the wagner group















Rich Dombrowski


Curriculum Vitae
B.S. Chemical Engineering, 2003
University of Delaware, Newark, DE

Ph.D. Chemical Engineering, 2007
University of Queensland, Brisbane, Australia

office: 044 Colburn Lab
email: rdombro@udel.edu
phone: 302-831-8919

Rheophysics of Thixotropic Pastes: The Rheology and Microstructure of Systems Containing Crystallizing Surfactants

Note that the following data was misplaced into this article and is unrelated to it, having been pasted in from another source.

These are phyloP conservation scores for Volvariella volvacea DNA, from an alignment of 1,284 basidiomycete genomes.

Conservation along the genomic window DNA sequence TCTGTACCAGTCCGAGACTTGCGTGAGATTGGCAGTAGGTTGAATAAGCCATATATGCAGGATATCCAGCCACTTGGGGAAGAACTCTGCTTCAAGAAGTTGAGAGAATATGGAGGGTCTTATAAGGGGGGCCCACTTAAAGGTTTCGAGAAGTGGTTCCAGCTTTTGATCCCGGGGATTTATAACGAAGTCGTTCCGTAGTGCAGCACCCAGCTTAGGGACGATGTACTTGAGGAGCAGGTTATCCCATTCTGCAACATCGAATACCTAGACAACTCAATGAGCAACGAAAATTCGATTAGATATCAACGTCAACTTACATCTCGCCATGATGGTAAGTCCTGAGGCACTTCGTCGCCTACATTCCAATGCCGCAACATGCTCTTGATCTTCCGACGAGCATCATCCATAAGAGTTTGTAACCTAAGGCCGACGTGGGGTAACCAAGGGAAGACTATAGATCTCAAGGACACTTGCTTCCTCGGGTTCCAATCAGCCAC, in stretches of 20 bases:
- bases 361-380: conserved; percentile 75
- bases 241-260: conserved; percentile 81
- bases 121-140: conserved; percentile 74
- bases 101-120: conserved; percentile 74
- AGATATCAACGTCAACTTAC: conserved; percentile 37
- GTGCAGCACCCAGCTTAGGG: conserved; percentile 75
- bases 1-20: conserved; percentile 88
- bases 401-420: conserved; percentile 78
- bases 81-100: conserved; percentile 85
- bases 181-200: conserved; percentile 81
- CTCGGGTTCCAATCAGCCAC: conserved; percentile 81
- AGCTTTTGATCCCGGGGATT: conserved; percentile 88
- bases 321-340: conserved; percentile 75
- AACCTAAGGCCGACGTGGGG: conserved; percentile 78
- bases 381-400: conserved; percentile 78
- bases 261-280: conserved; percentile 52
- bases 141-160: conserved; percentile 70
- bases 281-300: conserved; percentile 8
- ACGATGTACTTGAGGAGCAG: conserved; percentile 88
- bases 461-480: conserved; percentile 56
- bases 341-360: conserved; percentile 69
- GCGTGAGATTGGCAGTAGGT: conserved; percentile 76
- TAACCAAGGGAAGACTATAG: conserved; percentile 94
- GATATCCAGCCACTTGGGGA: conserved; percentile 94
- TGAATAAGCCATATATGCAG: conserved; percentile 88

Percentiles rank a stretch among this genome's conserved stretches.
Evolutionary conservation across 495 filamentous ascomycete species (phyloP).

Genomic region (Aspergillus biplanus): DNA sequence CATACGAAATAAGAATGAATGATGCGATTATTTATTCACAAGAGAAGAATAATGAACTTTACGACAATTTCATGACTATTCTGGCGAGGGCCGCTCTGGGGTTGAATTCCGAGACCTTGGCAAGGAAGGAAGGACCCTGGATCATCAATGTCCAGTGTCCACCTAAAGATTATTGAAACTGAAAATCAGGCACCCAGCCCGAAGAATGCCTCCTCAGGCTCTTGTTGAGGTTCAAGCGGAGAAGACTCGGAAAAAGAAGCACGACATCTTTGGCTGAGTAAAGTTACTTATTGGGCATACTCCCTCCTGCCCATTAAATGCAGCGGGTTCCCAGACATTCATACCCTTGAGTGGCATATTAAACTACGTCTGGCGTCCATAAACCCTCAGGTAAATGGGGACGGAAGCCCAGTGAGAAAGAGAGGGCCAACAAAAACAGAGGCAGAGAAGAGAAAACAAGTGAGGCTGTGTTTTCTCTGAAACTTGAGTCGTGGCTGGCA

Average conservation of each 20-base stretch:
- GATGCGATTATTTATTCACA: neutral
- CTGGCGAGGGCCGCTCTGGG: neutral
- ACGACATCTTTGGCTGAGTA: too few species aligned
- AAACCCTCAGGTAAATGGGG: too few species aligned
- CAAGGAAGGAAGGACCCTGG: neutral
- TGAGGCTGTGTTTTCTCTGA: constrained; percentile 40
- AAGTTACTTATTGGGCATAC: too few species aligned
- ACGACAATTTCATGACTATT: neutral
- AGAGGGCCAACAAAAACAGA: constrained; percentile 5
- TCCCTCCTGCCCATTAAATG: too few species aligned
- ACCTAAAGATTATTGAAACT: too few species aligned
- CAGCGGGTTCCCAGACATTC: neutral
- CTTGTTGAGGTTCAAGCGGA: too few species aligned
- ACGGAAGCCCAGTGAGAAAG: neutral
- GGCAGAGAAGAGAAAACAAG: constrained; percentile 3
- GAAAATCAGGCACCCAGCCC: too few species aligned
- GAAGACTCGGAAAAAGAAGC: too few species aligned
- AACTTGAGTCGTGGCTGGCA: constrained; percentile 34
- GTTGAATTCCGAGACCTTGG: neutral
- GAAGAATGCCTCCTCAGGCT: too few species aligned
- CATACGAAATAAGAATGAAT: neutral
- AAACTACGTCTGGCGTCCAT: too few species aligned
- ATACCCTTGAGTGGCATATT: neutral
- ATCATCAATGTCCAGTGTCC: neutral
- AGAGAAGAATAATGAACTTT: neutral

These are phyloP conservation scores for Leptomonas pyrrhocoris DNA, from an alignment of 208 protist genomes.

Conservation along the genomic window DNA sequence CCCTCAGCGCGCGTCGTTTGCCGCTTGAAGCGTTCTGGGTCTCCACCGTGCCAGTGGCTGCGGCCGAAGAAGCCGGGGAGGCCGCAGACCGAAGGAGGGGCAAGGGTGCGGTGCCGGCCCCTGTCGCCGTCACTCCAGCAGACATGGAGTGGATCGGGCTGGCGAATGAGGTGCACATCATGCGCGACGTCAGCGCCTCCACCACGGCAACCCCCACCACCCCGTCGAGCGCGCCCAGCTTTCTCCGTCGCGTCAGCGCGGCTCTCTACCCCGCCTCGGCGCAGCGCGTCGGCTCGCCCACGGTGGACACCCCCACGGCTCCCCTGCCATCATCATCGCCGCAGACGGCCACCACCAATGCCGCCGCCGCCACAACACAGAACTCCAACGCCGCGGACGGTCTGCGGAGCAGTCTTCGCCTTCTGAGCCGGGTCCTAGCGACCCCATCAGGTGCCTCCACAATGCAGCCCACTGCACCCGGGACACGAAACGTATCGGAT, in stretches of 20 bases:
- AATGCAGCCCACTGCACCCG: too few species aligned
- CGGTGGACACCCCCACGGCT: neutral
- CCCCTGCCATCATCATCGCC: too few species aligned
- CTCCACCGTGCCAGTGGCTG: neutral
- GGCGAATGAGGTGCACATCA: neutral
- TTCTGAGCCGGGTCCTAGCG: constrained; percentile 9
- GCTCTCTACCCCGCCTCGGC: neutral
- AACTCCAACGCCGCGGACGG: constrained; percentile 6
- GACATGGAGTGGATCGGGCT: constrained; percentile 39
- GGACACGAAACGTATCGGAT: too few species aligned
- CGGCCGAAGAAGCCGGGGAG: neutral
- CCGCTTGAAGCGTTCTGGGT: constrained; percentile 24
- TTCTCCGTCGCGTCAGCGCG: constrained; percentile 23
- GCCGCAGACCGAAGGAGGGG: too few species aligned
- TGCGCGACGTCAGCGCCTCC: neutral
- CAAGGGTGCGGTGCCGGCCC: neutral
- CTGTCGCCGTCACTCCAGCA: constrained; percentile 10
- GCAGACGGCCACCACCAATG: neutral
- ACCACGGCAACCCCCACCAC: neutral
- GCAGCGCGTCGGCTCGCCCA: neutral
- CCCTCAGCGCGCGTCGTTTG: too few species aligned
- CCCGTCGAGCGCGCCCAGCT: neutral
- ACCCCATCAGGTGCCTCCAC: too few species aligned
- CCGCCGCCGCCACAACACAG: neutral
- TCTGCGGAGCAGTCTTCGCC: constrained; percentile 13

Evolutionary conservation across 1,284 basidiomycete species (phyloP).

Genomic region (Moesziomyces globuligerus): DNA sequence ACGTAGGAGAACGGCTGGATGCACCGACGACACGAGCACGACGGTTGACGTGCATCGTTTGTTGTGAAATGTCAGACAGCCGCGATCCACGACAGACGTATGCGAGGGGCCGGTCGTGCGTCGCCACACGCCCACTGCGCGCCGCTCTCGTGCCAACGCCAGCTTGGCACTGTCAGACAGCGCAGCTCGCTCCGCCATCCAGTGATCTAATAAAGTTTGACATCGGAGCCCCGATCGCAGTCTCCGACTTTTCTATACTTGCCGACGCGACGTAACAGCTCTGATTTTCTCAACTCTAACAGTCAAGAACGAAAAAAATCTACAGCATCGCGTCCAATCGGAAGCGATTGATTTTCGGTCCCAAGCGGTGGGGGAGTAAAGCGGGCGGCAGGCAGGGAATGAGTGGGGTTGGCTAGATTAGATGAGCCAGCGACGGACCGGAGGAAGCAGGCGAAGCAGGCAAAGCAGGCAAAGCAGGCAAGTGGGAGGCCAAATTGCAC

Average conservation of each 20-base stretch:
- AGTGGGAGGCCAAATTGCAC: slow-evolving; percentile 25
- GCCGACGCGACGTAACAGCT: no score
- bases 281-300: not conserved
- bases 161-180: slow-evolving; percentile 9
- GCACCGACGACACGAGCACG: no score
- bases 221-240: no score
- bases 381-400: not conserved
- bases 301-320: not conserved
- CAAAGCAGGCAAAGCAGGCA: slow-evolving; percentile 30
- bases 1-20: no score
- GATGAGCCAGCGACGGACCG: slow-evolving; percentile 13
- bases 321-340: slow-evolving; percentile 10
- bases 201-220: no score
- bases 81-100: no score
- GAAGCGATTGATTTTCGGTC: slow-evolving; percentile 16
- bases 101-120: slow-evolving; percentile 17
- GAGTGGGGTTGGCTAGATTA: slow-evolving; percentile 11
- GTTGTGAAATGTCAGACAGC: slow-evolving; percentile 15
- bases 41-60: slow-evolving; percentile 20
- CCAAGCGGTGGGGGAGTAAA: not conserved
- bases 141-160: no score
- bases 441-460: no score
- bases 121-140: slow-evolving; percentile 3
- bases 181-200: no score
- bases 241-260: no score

Complex fluids with high concentrations of crystallizing surfactants are important for consumer skin care products. Research concerning similar systems of fat crystal networks in food products has demonstrated the influence of composition and processing conditions on crystal morphology and, therefore, final product properties, such as spreadability and hardness. The goal of this thesis project, a collaboration between the University of Delaware and Unilever, is to gain a fundamental understanding of the relationships between molecular structure and interactions, crystallization, and macroscopic rheological properties in model systems possessing the important properties of interest for consumer product applications. The systems of interest include surfactants and fatty acids at sufficient concentrations for the coexistence of lamellar and/or hexagonal liquid crystalline phases with needle-like crystals. The formation of a crystal network, influenced by composition and processing conditions, affects the structural and rheological properties of these systems. Methods including polarized light microscopy, scattering, and visual phase behavior studies allow for the characterization of molecular structure and interactions. Differential scanning calorimetry allows for the quantification of model system transition temperatures and energies. Rheology provides a means for measuring macroscopic flow behavior. Ultimately, understanding the relationship between the molecular structure and interactions, crystal morphology, network formation, and macroscopic rheological properties will aid the design of consumer products with specific sensory properties and thermodynamic stability.